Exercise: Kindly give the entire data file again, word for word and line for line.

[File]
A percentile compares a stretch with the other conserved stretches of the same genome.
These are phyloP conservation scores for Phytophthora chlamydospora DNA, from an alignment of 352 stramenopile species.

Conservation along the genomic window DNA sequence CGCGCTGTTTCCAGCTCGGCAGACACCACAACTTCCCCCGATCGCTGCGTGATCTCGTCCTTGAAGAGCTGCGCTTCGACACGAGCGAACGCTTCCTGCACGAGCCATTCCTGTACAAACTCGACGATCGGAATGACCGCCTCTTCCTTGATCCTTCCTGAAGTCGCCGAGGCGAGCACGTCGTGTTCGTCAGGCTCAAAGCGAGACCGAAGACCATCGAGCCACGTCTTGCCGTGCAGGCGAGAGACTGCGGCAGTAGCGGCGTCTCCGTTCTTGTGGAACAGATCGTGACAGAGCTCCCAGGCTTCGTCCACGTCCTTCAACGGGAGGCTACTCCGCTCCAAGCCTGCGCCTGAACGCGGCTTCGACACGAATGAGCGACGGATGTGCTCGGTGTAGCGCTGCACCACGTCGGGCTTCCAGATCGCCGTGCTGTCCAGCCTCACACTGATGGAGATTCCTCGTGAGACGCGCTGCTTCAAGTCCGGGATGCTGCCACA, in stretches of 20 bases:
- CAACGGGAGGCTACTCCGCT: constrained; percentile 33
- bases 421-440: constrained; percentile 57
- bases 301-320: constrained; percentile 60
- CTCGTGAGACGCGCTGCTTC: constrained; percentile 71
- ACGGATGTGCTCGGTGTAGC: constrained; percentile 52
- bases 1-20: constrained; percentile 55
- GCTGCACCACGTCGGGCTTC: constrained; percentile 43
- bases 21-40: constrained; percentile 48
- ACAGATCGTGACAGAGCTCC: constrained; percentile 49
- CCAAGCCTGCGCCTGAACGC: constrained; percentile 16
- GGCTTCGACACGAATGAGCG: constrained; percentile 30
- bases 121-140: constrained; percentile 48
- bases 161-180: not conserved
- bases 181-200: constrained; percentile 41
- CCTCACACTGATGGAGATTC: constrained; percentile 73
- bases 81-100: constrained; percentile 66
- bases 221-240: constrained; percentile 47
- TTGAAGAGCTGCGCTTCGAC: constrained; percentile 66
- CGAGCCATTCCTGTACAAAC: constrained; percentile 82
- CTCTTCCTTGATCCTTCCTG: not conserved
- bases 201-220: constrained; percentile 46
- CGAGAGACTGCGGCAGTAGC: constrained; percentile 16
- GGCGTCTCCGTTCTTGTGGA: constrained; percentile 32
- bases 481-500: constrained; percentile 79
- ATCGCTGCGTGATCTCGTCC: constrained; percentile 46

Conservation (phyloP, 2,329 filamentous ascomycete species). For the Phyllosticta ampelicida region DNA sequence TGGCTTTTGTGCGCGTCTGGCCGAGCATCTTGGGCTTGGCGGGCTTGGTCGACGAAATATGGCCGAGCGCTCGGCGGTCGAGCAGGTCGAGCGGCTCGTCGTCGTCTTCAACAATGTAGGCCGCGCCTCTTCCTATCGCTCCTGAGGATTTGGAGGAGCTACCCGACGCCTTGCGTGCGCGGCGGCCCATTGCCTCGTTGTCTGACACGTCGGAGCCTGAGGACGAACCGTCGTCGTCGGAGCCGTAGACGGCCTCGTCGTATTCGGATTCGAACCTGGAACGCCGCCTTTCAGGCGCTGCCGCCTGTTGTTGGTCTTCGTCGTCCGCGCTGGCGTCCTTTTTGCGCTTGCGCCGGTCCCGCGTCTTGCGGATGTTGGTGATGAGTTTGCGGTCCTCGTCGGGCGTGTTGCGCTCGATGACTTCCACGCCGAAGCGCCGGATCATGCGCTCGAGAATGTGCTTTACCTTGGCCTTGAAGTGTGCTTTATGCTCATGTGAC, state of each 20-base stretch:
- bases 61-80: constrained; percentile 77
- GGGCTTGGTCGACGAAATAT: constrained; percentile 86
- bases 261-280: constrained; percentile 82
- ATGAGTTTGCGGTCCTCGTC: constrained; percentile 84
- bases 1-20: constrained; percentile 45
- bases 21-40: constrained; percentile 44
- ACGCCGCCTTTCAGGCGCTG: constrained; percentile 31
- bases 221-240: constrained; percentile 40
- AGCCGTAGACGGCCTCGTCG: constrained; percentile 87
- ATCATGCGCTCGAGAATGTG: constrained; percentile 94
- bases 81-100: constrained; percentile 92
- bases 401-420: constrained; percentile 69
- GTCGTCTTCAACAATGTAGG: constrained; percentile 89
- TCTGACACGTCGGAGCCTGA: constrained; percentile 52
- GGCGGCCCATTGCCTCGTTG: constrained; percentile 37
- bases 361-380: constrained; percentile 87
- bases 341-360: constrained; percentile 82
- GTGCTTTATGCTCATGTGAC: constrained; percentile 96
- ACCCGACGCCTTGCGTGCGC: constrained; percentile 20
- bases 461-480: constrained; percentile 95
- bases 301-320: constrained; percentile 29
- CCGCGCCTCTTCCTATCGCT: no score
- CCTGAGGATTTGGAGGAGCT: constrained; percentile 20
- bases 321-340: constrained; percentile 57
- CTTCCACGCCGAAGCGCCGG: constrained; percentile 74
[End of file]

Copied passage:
A percentile compares a stretch with the other conserved stretches of the same genome.
These are phyloP conservation scores for Phytophthora chlamydospora DNA, from an alignment of 352 stramenopile species.

Conservation along the genomic window DNA sequence CGCGCTGTTTCCAGCTCGGCAGACACCACAACTTCCCCCGATCGCTGCGTGATCTCGTCCTTGAAGAGCTGCGCTTCGACACGAGCGAACGCTTCCTGCACGAGCCATTCCTGTACAAACTCGACGATCGGAATGACCGCCTCTTCCTTGATCCTTCCTGAAGTCGCCGAGGCGAGCACGTCGTGTTCGTCAGGCTCAAAGCGAGACCGAAGACCATCGAGCCACGTCTTGCCGTGCAGGCGAGAGACTGCGGCAGTAGCGGCGTCTCCGTTCTTGTGGAACAGATCGTGACAGAGCTCCCAGGCTTCGTCCACGTCCTTCAACGGGAGGCTACTCCGCTCCAAGCCTGCGCCTGAACGCGGCTTCGACACGAATGAGCGACGGATGTGCTCGGTGTAGCGCTGCACCACGTCGGGCTTCCAGATCGCCGTGCTGTCCAGCCTCACACTGATGGAGATTCCTCGTGAGACGCGCTGCTTCAAGTCCGGGATGCTGCCACA, in stretches of 20 bases:
- CAACGGGAGGCTACTCCGCT: constrained; percentile 33
- bases 421-440: constrained; percentile 57
- bases 301-320: constrained; percentile 60
- CTCGTGAGACGCGCTGCTTC: constrained; percentile 71
- ACGGATGTGCTCGGTGTAGC: constrained; percentile 52
- bases 1-20: constrained; percentile 55
- GCTGCACCACGTCGGGCTTC: constrained; percentile 43
- bases 21-40: constrained; percentile 48
- ACAGATCGTGACAGAGCTCC: constrained; percentile 49
- CCAAGCCTGCGCCTGAACGC: constrained; percentile 16
- GGCTTCGACACGAATGAGCG: constrained; percentile 30
- bases 121-140: constrained; percentile 48
- bases 161-180: not conserved
- bases 181-200: constrained; percentile 41
- CCTCACACTGATGGAGATTC: constrained; percentile 73
- bases 81-100: constrained; percentile 66
- bases 221-240: constrained; percentile 47
- TTGAAGAGCTGCGCTTCGAC: constrained; percentile 66
- CGAGCCATTCCTGTACAAAC: constrained; percentile 82
- CTCTTCCTTGATCCTTCCTG: not conserved
- bases 201-220: constrained; percentile 46
- CGAGAGACTGCGGCAGTAGC: constrained; percentile 16
- GGCGTCTCCGTTCTTGTGGA: constrained; percentile 32
- bases 481-500: constrained; percentile 79
- ATCGCTGCGTGATCTCGTCC: constrained; percentile 46

Conservation (phyloP, 2,329 filamentous ascomycete species). For the Phyllosticta ampelicida region DNA sequence TGGCTTTTGTGCGCGTCTGGCCGAGCATCTTGGGCTTGGCGGGCTTGGTCGACGAAATATGGCCGAGCGCTCGGCGGTCGAGCAGGTCGAGCGGCTCGTCGTCGTCTTCAACAATGTAGGCCGCGCCTCTTCCTATCGCTCCTGAGGATTTGGAGGAGCTACCCGACGCCTTGCGTGCGCGGCGGCCCATTGCCTCGTTGTCTGACACGTCGGAGCCTGAGGACGAACCGTCGTCGTCGGAGCCGTAGACGGCCTCGTCGTATTCGGATTCGAACCTGGAACGCCGCCTTTCAGGCGCTGCCGCCTGTTGTTGGTCTTCGTCGTCCGCGCTGGCGTCCTTTTTGCGCTTGCGCCGGTCCCGCGTCTTGCGGATGTTGGTGATGAGTTTGCGGTCCTCGTCGGGCGTGTTGCGCTCGATGACTTCCACGCCGAAGCGCCGGATCATGCGCTCGAGAATGTGCTTTACCTTGGCCTTGAAGTGTGCTTTATGCTCATGTGAC, state of each 20-base stretch:
- bases 61-80: constrained; percentile 77
- GGGCTTGGTCGACGAAATAT: constrained; percentile 86
- bases 261-280: constrained; percentile 82
- ATGAGTTTGCGGTCCTCGTC: constrained; percentile 84
- bases 1-20: constrained; percentile 45
- bases 21-40: constrained; percentile 44
- ACGCCGCCTTTCAGGCGCTG: constrained; percentile 31
- bases 221-240: constrained; percentile 40
- AGCCGTAGACGGCCTCGTCG: constrained; percentile 87
- ATCATGCGCTCGAGAATGTG: constrained; percentile 94
- bases 81-100: constrained; percentile 92
- bases 401-420: constrained; percentile 69
- GTCGTCTTCAACAATGTAGG: constrained; percentile 89
- TCTGACACGTCGGAGCCTGA: constrained; percentile 52
- GGCGGCCCATTGCCTCGTTG: constrained; percentile 37
- bases 361-380: constrained; percentile 87
- bases 341-360: constrained; percentile 82
- GTGCTTTATGCTCATGTGAC: constrained; percentile 96
- ACCCGACGCCTTGCGTGCGC: constrained; percentile 20
- bases 461-480: constrained; percentile 95
- bases 301-320: constrained; percentile 29
- CCGCGCCTCTTCCTATCGCT: no score
- CCTGAGGATTTGGAGGAGCT: constrained; percentile 20
- bases 321-340: constrained; percentile 57
- CTTCCACGCCGAAGCGCCGG: constrained; percentile 74